JPEG AIC-3 Dataset : Towards Defining the High Quality to Nearly Visually Lossless Quality Range
2023-06-20, Testolina, Michela, Hosu, Vlad, Jenadeleh, Mohsen, Lazzarotto, Davi, Saupe, Dietmar, Ebrahimi, Touradj
Visual data play a crucial role in modern society, and the rate at which images and videos are acquired, stored, and exchanged every day is rapidly increasing. Image compression is the key technology that enables storing and sharing of visual content in an efficient and cost-effective manner, by removing redundant and irrelevant information. On the other hand, image compression often introduces undesirable artifacts that reduce the perceived quality of the media. Subjective image quality assessment experiments allow for the collection of information on the visual quality of the media as perceived by human observers, and therefore quantifying the impact of such distortions. Nevertheless, the most commonly used subjective image quality assessment methodologies were designed to evaluate compressed images with visible distortions, and therefore are not accurate and reliable when evaluating images having higher visual qualities. In this paper, we present a dataset of compressed images with quality levels that range from high to nearly visually lossless, with associated quality scores in JND units. The images were subjectively evaluated by expert human observers, and the results were used to define the range from high to nearly visually lossless quality. The dataset is made publicly available to researchers, providing a valuable resource for the development of novel subjective quality assessment methodologies or compression methods that are more effective in this quality range.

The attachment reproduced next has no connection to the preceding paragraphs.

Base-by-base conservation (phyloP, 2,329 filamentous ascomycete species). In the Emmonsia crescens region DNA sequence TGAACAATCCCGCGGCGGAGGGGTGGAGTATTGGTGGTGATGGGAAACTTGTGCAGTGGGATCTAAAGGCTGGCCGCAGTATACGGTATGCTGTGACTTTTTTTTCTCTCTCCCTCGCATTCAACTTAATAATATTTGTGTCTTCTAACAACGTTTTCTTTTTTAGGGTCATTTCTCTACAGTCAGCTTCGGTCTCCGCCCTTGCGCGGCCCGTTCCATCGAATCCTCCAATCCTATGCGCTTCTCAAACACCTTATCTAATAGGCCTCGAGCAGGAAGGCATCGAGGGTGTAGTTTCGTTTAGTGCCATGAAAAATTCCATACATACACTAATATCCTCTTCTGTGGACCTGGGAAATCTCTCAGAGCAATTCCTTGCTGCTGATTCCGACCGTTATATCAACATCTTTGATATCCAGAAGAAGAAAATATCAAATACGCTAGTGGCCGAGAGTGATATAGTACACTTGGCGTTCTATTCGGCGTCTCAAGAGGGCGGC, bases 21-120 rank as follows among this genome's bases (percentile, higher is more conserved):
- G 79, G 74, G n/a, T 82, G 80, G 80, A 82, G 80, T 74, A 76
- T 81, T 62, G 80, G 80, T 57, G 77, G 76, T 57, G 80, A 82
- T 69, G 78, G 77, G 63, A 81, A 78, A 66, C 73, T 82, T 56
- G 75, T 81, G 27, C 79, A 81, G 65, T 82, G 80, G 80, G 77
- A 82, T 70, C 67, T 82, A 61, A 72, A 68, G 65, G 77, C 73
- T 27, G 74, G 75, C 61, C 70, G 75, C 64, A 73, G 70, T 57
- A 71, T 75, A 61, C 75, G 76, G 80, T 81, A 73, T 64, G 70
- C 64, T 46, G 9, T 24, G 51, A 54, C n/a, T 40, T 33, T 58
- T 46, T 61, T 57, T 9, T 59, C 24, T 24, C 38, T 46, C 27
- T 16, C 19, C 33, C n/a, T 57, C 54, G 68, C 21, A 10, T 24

Foveated Video Coding for Real-Time Streaming Applications
2020, Wiedemann, Oliver, Hosu, Vlad, Lin, Hanhe, Saupe, Dietmar